Artificial intelligence: Commission must think small first

DISCLAIMER: All opinions in this column reflect the views of the author(s), not of EURACTIV Media network.

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The European Commission will this week present its proposal on Artificial Intelligence (AI), seen as a step toward a new regulatory framework, promised by Commission President Ursula von der Leyen in her State of the Union, writes Marie-Françoise Gondard-Argenti.

Marie-Françoise Gondard-Argenti is a member of the Employers’ Group at the European Economic and Social Committee.

It is clear that there is no country or company manager in Europe at the moment that does not support the development of a trustworthy and innovative AI ecosystem, which promotes a human-centric approach and that primarily services people, increasing their well-being.

There is no company in Europe that does not understand the need to leverage the EU market to spread the EU’s approach to AI regulation globally.

However, at the moment, the EU lags behind. According to a recent study, the United States leads, with an overall score of 44.6 points on a 100-point scale, followed by China with 32 and the European Union with 23.3.

If we want to catch up on the AI race in all economic sectors we must forge policies and initiatives that work Micro, Small and Medium-Sized Enterprises (MSMEs), the backbone of the EU economy.

From the first findings of a study to be published in June by the Employers’ Group of the European Economic and Social Committee, it emerges that the diversity and the potential of limitless AI applications come so far with a number of complex economic and societal threats, particularly for Europe’s smallest enterprises, which should not be overlooked.

The challenges that MSMEs encounter on their journey towards an AI-enabled business are disruptive, whether they are linked to the lack of skills among existing technical staff, or lack of awareness around AI benefits by company management or missing or inaccessible data.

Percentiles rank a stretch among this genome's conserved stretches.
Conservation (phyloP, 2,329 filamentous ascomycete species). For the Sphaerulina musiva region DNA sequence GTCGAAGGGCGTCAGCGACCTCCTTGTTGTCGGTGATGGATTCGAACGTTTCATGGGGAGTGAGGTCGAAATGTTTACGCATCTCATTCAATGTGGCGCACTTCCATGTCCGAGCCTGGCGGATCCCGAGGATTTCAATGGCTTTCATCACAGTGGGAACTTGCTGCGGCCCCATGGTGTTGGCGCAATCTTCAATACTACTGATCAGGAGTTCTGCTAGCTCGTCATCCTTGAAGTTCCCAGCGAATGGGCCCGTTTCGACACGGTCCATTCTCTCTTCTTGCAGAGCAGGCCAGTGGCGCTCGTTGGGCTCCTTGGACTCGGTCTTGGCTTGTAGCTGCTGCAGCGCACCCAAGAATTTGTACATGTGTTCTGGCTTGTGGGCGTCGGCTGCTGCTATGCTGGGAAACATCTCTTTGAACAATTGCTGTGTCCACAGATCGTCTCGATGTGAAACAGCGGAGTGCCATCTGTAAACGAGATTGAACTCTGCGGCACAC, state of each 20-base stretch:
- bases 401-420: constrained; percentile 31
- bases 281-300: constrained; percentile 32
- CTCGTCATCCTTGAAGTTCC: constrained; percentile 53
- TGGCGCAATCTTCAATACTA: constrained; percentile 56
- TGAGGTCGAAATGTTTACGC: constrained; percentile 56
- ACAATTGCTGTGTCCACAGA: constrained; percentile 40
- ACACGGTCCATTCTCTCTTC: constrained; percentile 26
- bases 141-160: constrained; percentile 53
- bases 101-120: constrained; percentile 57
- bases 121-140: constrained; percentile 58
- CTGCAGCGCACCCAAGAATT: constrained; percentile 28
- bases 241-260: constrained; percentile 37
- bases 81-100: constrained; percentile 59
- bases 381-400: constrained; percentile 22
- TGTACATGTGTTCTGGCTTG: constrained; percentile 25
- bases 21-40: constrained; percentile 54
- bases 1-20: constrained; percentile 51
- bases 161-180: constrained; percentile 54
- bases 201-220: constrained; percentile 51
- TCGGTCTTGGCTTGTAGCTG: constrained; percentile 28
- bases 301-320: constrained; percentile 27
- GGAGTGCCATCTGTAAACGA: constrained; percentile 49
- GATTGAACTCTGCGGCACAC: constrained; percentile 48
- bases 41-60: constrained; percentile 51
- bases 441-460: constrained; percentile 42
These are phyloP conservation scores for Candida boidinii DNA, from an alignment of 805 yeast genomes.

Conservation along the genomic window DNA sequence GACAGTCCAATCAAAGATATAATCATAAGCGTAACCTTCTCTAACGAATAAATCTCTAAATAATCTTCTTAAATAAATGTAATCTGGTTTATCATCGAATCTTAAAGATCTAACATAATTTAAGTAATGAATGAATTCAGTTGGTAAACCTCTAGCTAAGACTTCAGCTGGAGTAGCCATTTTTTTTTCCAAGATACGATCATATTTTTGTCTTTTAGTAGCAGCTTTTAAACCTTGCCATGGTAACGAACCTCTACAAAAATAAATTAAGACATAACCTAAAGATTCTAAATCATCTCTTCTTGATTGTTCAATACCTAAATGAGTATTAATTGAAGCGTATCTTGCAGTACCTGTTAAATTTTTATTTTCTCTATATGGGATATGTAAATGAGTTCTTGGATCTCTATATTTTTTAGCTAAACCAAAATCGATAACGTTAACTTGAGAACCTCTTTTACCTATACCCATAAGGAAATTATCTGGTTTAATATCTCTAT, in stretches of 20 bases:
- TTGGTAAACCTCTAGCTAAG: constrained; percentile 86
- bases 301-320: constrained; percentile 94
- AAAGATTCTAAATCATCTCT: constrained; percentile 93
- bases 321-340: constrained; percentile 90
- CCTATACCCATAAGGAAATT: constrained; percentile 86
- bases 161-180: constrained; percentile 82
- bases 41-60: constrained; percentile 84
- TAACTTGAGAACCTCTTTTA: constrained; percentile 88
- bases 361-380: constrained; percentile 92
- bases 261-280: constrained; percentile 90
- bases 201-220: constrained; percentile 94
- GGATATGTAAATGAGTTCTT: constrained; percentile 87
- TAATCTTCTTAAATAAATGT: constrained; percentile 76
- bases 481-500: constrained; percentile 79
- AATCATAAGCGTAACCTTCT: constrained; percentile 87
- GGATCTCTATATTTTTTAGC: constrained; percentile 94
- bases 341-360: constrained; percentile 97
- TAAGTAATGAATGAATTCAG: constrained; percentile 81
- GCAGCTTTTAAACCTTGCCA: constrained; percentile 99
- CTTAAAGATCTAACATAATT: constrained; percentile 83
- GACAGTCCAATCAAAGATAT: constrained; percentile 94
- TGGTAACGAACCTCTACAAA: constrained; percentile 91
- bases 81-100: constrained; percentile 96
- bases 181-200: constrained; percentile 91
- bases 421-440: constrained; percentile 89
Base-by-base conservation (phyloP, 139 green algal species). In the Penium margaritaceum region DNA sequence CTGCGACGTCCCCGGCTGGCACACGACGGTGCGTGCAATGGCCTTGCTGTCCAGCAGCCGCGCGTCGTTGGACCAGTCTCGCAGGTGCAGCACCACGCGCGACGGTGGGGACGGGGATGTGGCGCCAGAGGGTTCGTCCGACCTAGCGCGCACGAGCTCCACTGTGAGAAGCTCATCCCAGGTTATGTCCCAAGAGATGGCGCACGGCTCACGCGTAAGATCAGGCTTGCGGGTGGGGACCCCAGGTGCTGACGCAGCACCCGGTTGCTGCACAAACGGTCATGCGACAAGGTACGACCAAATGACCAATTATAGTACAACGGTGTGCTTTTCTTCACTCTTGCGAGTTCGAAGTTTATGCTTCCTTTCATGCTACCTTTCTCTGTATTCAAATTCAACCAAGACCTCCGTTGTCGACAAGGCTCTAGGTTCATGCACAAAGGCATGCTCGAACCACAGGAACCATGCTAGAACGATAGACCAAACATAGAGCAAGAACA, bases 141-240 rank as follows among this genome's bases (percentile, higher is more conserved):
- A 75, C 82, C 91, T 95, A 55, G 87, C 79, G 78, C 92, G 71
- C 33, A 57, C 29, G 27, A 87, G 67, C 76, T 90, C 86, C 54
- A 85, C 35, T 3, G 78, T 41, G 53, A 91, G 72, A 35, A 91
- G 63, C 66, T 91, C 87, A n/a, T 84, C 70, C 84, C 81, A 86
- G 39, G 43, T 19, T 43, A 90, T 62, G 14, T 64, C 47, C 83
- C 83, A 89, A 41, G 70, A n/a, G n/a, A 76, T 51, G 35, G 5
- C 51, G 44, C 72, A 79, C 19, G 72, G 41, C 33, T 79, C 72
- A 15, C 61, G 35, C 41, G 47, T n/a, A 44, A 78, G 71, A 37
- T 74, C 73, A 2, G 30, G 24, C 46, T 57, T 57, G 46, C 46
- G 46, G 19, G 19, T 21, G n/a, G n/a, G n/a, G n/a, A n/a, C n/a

Likewise, the external market conditions, such as too restrictive or too broad legal frameworks, can hamper the successful adoption of AI technologies by MSMEs.

So, it is imperative for policy-makers to think small first and formulate policies tailored towards MSMEs that can be adopted also by large enterprises.

Because a growing number of businesses and citizens unknowingly rely on AI-driven solutions to enhance their work and life, we need to make it easier for all companies to use these innovative technologies and to maintain their competitive advantage.

Effective key actions that could boost AI uptake in SMEs start with supporting education and training systems to ensure all new skills demanded by the labour market are acquired and general knowledge on AI is gained, enabling civil society members to be responsible and informed users of AI devices and applications.

Of course, specific applications are quite sector-dependent. Industries that are labour intensive, such as agriculture and construction, benefit from robotisation and automation, which corresponds with the increased safety of workers.

AI-driven applications can support or take over rather mundane tasks associated with information processing in document-rich sectors such as the liberal professions, accounting and legal services.

Within the healthcare sector – a high priority within the EU due to the ageing population and shortage of healthcare professionals – AI has the potential to drive major change and enable efficiencies in patient management, new procedures, better treatments, and potentially also predictive medicine and reductions in the expenditure of social budgets.

We also have to make sure that SMEs have a targeted support system from finance and infrastructure to data availability and interoperability, allowing for a successful AI adoption.

Providing guidance on best practices, promote success stories, and share experiences can also serve as a starting point for a broad AI uptake among MSMEs.

In a nutshell, we must improve the coordination and synergies of policy instruments and initiatives to overcome the communication gap, not least on issues like cybersecurity and the potential impact of data bias.

But also decrease regulatory requirements and propose policies that enable easy adoption into SMEs business practice as well as create a business-friendly environment that allows the freedom to develop AI applications.

The EU should by all means foster a pan-European approach and tailor policies to the current needs of member states. That would not only stimulate the single market but let the EU gain growth in the global AI race.

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